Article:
Maybe I won’t need mine much longer.
U.S. car ownership shifts into reverse
Why are there four million fewer vehicles on the roads in 2009? Think gas prices, transit, tweeting teens and a car-to-driver ‘saturation point’
From Tuesday’s Globe and Mail Published on Monday, Jan. 04, 2010 9:18PM EST Last updated on Tuesday, Jan. 05, 2010 2:45AM EST
Americans’ infatuation with their cars has endured through booms and busts, but last year something rare happened in the United States: The number of automobiles actually fell.
The size of the U.S. car fleet dropped by a hefty four million vehicles to 246 million, the only large decline since the U.S. Department of Transportation began modern recordkeeping in 1960. Americans bought only 10 million cars – and sent 14 million to the scrapyard.
The decline in sales from previous years came despite 2009’s cash-for-clunkers program, in which the U.S. government gave Americans up to $4,500 (U.S.) to trade in their gas guzzlers for new, more fuel-efficient cars – a program that saw nearly 700,000 vehicles scrapped.
And the overall drop in car ownership has prompted speculation that the long American love affair with the car is fading. Analysts cite such diverse factors as high gas prices, the expansion of many municipal transit systems, and the popularity of networking websites among teenagers replacing cars as a way of socializing.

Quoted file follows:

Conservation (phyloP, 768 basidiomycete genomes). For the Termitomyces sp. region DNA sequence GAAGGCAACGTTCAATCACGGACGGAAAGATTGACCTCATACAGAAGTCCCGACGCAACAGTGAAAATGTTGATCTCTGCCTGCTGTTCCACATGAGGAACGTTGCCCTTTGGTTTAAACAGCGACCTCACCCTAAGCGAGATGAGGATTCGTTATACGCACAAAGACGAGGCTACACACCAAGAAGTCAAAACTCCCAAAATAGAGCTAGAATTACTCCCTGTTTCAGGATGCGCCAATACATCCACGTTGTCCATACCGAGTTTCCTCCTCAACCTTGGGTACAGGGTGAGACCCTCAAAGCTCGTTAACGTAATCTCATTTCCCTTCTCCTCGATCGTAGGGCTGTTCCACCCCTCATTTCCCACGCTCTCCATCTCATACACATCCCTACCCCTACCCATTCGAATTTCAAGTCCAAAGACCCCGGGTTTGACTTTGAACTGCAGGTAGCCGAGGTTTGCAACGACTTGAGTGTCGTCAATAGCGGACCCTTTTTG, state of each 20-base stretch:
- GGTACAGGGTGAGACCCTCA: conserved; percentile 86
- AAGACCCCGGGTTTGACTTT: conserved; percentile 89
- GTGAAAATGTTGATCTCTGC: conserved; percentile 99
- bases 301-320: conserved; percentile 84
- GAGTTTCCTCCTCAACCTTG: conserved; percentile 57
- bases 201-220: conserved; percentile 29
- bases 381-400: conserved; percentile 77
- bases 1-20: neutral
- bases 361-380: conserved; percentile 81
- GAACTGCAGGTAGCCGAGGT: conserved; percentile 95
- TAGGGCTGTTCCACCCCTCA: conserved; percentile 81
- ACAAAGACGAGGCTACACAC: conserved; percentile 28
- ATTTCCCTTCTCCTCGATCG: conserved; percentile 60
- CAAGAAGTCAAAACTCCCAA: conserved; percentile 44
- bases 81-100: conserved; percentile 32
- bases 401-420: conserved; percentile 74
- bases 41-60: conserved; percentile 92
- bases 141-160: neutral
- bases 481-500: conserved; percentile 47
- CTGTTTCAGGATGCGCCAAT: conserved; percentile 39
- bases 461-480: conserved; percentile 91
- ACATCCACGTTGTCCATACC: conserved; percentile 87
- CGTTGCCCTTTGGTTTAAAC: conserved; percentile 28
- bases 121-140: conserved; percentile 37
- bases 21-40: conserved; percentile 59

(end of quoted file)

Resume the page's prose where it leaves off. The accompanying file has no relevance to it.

“We’ve reached a sort of saturation point in this country” when it comes to cars, said Lester Brown, president of the Earth Policy Institute, an environmental think tank based in Washington.
The institute is issuing an analysis Wednesday that contends the drop in 2009 isn’t a one-time fluke caused by the recession, and that U.S. car ownership is likely to be entering a longer-term decline that will see the fleet drop by another 25 million by 2020.
But then why this?
Cramped on Land, Big Oil Bets at Sea
BY BEN CASSELMAN AND GUY CHAZAN
Big Oil never wanted to be here, in 4,300 feet of water far out in the Gulf of Mexico, drilling through nearly five miles of rock.
It is an expensive way to look for oil. Chevron Corp. is paying nearly $500,000 a day to the owner of the Clear Leader, one of the world’s newest and most powerful drilling rigs. The new well off the coast of Louisiana will connect to a huge platform floating nearby, which cost Chevron $650 million to build. The first phase of this oil-exploration project took more than 10 years and cost $2.7 billion —
Something seems out of whack.